MIIS: A Day in the Life

By Erin Teske

MIIS Branding Identity Change logoMy first glimpse of what it would be like to be a student at the Middlebury Institute of International Studies at Monterey, formerly the Monterey Institute of International Studies (MIIS), came when I received the results of my Early Diagnostic Test (EDT), which is an essential part of the application process. The Spanish program coordinator suggested that I spend a few more months improving my language skills in a Spanish-speaking country before enrolling in the program. When I told her that I was already living in Argentina, she promptly sent me a list of Spanish grammar classes offered in Buenos Aires and even put me in touch with a former MIIS professor who happened to be living around the corner from me at the time.

After starting the program, I could see that my first impression of it—that it is very demanding but the professors go above and beyond to help you succeed—was in fact correct. The schedule can be a bit exhausting, as my week is filled with classes, group practice sessions and meetings. People joke around campus that the translation and interpretation students completely disappear as soon as classes start. I’m not the only one who finds the program challenging. For example, all of the second-year Spanish T&I students got together to watch a movie on a Friday night a few weeks ago, and by 8:30 PM most of us were asleep on the couch!

However, the classes that I’m taking are so interesting and useful that all the hard work really feels worthwhile. All of my professors are practicing translators and interpreters, which means that most of our classes are more practical than theoretical. This also means that our classes might be rescheduled because the professor is interpreting at the annual meeting of the Organization of American States or at a tech conference in Silicon Valley.

MIIS offers four different two-year, on-site master’s programs related to translation. These programs are available in Chinese, Japanese, Korean, Russian, Spanish, French and German (all paired with English). The newest is the MA in Translation and Localization Management, which is designed to prepare students for careers as translation project managers. In this program, students only take translation classes into their A (and it’s the only program that is also available to those with Portuguese as their A). In addition to translation, the TLM degree includes business courses such as accounting and marketing as well as technology classes like game localization and software localization.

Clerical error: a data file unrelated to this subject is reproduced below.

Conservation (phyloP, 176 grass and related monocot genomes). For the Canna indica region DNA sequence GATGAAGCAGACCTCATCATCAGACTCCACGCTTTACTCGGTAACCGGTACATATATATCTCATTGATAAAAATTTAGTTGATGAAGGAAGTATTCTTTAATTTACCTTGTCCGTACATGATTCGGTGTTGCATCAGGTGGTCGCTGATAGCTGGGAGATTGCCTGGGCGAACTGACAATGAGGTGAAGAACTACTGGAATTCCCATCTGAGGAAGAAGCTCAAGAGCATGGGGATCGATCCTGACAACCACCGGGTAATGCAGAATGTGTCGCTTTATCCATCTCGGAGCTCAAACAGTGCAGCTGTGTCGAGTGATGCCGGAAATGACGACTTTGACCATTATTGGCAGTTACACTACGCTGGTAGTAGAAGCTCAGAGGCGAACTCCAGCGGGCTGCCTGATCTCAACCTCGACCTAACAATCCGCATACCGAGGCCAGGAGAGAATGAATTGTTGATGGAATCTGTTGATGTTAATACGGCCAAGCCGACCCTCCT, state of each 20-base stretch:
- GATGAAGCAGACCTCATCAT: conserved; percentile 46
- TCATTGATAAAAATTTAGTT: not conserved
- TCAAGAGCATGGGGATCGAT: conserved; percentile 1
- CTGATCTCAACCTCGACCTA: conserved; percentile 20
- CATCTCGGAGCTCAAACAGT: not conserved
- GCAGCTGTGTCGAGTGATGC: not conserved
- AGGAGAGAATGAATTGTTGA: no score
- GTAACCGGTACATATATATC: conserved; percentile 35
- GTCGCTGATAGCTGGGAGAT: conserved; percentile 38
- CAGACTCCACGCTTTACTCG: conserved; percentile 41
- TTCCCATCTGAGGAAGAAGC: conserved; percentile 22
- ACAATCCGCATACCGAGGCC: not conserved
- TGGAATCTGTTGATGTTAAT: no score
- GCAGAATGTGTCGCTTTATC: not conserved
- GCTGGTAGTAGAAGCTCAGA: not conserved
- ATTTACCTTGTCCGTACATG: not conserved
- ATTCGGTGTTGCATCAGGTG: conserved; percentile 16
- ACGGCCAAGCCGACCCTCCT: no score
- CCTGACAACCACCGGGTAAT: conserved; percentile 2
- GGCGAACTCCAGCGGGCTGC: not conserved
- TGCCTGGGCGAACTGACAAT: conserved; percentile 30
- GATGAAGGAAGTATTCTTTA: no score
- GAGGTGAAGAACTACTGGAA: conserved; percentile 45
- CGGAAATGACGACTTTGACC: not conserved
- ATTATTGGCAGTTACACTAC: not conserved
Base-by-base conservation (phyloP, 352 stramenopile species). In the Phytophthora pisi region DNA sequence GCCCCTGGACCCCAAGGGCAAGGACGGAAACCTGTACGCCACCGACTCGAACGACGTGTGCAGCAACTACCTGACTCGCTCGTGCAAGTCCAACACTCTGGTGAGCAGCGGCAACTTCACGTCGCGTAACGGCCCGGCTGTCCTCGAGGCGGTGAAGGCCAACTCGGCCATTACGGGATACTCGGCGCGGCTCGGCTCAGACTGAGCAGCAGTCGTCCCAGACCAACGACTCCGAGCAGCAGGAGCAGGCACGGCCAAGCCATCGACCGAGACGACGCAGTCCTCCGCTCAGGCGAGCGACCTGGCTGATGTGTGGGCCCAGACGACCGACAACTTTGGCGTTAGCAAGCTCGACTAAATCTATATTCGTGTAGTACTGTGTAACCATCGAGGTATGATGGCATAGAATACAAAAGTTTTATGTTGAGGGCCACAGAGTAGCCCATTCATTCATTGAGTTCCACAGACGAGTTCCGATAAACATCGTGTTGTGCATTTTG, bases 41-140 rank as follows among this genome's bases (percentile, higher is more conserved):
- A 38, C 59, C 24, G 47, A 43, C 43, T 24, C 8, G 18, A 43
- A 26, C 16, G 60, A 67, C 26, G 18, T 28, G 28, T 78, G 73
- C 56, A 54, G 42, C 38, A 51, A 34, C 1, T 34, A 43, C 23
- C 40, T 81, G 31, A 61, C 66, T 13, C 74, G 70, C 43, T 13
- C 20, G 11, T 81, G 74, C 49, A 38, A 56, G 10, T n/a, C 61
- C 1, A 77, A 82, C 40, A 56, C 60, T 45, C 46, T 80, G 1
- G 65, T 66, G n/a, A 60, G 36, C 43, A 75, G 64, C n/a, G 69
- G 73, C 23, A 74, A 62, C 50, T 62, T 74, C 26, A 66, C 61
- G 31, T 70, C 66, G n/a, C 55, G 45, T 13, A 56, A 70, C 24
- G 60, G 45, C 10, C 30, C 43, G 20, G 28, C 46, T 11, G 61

The other three programs (the MA in Translation, MA in Conference Interpretation and MA in Translation & Interpretation) share essentially the same curriculum the first year, including both translation and interpretation classes into and out of English. Everyone takes the same classes because the first year is when people decide which track to pursue. For example, some of my classmates learned that interpretation just wasn’t for them, while others switched from “T” to “T&I” because they loved their interpretation classes so much.

During the first semester, the interpretation classes only include consecutive interpretation as you work to build analytical and memory skills. Simultaneous interpretation is added during the second semester. Translation is required during both semesters, and those classes include an overview of the different types of texts you are likely to translate professionally, followed by in-depth practice translating texts from specific fields (technical, legal, political, economic, etc.) during subsequent semesters. All of the hands-on translation and interpretation classes are limited to 12 students and are divided up according to language combination.

The second year is when you decide which track you prefer. At the risk of over-generalizing, if you plan to complete the MA in Translation, you need to drop the interpretation classes. If you decide to pursue Conference Interpretation, you need to drop the translation classes. Finally, if you decide to do Translation and Interpretation, you keep doing both! During the second year you also start to take theory classes, which give many people the chance to work with students in other language combinations for the first time.